Afghanistan: January 13, 2002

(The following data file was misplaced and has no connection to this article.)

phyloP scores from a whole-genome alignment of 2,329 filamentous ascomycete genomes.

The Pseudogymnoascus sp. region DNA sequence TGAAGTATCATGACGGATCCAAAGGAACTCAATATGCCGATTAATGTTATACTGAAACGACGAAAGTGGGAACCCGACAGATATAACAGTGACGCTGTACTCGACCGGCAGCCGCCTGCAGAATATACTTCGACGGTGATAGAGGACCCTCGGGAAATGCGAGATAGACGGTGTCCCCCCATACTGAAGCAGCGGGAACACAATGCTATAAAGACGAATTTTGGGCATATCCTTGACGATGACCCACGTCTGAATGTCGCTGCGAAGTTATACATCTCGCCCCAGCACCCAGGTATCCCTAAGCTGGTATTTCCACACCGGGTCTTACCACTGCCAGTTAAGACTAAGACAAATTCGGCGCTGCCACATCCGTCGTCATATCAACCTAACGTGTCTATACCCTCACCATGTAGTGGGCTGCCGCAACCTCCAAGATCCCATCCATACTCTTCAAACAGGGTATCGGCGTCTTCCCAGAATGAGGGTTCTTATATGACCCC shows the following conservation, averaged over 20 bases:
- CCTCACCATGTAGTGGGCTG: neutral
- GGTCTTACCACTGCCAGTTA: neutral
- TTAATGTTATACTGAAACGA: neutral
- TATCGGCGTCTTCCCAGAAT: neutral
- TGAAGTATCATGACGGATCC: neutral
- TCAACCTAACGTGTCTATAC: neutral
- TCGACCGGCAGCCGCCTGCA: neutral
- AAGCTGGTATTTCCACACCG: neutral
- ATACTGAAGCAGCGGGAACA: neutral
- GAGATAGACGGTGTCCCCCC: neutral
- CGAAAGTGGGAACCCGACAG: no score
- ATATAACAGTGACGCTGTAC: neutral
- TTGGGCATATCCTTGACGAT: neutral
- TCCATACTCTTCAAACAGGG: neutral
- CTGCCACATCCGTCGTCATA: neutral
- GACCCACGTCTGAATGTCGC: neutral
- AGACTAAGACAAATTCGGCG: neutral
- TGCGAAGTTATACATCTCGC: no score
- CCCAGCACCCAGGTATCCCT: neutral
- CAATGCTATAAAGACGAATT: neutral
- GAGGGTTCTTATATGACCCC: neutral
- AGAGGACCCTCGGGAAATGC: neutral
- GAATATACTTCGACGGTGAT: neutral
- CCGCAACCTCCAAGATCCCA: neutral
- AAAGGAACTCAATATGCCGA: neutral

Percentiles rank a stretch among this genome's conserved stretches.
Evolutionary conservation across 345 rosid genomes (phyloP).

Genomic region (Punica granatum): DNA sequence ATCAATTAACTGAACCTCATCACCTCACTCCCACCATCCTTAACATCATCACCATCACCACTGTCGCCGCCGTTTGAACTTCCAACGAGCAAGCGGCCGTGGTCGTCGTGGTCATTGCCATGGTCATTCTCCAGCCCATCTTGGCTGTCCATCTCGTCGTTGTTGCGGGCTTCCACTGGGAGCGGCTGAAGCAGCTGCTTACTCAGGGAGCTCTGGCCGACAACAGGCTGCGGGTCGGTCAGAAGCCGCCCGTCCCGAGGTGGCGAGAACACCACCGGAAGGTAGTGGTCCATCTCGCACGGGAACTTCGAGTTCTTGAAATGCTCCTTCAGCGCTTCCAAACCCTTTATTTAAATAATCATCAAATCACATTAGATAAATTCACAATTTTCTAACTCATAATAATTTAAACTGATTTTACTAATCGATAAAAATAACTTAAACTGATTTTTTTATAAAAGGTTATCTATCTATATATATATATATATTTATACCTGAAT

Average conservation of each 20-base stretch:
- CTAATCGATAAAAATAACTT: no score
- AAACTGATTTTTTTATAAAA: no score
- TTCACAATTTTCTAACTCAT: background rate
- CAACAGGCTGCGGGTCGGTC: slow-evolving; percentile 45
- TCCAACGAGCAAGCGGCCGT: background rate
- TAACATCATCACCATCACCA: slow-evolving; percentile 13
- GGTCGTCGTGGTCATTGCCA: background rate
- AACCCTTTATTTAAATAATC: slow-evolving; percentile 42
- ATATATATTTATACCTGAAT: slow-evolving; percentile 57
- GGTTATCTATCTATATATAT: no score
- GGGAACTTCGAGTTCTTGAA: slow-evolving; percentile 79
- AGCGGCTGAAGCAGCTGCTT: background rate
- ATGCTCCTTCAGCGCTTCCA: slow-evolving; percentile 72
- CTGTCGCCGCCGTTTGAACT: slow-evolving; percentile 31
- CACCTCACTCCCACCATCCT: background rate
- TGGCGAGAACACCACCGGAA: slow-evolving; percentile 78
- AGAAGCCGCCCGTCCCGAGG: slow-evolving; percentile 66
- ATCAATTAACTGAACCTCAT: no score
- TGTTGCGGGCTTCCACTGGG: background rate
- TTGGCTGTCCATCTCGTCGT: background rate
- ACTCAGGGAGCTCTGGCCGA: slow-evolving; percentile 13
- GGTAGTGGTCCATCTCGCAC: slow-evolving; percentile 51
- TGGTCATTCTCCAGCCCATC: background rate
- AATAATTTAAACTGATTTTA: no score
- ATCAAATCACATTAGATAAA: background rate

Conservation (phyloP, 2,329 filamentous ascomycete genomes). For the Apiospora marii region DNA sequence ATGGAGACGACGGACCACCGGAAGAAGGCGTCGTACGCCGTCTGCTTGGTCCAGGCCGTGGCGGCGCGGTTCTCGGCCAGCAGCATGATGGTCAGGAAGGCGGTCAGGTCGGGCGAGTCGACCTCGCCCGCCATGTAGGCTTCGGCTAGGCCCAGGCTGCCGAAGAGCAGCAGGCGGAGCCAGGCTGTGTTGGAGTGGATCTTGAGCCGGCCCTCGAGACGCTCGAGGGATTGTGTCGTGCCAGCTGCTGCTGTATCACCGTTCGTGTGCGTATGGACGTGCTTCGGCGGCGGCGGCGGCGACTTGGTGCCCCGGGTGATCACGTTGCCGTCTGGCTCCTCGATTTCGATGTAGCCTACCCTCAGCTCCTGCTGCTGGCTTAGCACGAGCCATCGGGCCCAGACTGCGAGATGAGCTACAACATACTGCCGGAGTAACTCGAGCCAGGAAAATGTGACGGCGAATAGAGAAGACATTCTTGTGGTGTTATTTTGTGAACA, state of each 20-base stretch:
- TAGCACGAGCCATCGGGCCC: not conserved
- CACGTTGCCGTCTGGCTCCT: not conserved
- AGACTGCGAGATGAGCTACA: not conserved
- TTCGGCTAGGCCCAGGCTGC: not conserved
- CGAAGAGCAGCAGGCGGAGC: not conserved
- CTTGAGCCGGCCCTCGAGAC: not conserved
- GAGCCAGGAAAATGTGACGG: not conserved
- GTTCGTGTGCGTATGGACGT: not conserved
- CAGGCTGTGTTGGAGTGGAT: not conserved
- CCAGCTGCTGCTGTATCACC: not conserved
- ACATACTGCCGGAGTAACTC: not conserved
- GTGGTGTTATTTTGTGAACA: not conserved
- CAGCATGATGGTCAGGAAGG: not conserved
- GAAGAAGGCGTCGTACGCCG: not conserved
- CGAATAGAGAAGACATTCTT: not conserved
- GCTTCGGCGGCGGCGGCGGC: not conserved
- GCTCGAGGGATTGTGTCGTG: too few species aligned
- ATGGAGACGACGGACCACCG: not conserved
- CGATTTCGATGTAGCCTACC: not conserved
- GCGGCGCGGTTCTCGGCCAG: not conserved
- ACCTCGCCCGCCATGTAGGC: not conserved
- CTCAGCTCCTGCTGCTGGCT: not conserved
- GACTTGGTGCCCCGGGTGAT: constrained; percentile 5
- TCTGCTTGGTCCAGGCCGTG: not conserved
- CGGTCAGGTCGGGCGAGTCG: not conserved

The next phase of the war in Afghanistan will have to deal with drugs, and the powerful drug gangs that make enormous sums of money buying the poppies from farmers, processing the plants into opium, hashish, morphine or heroin. Other gangs then smuggle the drugs out of the country through Iran, or the other central Asian nations. The drug trade shifted to Afghanistan after a Pakistani anti-drug drive made the trade untenable in northern Pakistan. The Pakistani drug gangs (often Pushtun tribal groups with kin across the border in Afghanistan) are still heavily involved in the trade. This drug trade is a major source of money for poverty stricken tribesmen and these guys are not eager to give up all the money, and goodies it buys (trucks, weapons, gadgets, wives). The Taliban and Northern Alliance dealt with the drug trade by taking bribes to allow it to go on. The new Afghan government knows that billions of dollars of foreign aid comes with the assumption that there will be a crack down on the drug business. The tribes will resist, as there is no economic alternative that is as attractive (poppy crops bring in 30 times as much cash as wheat and require a quarter of the water.) The drug gangs are also willing to support terrorists, if the price is right. The drug gangs provide a well armed and well funded criminal infrastructure that will support all sorts of nasty stuff if the money is there.  The likely result will be government attempts to look like they are suppressing the drug trade without starting a war with the tribes. This will keep the foreign aid coming. The donor nations will have their hands full trying to insure that much of the foreign aid is not embezzled. Afghanistan has long been cursed with some of the most corrupt government officials on the planet. 


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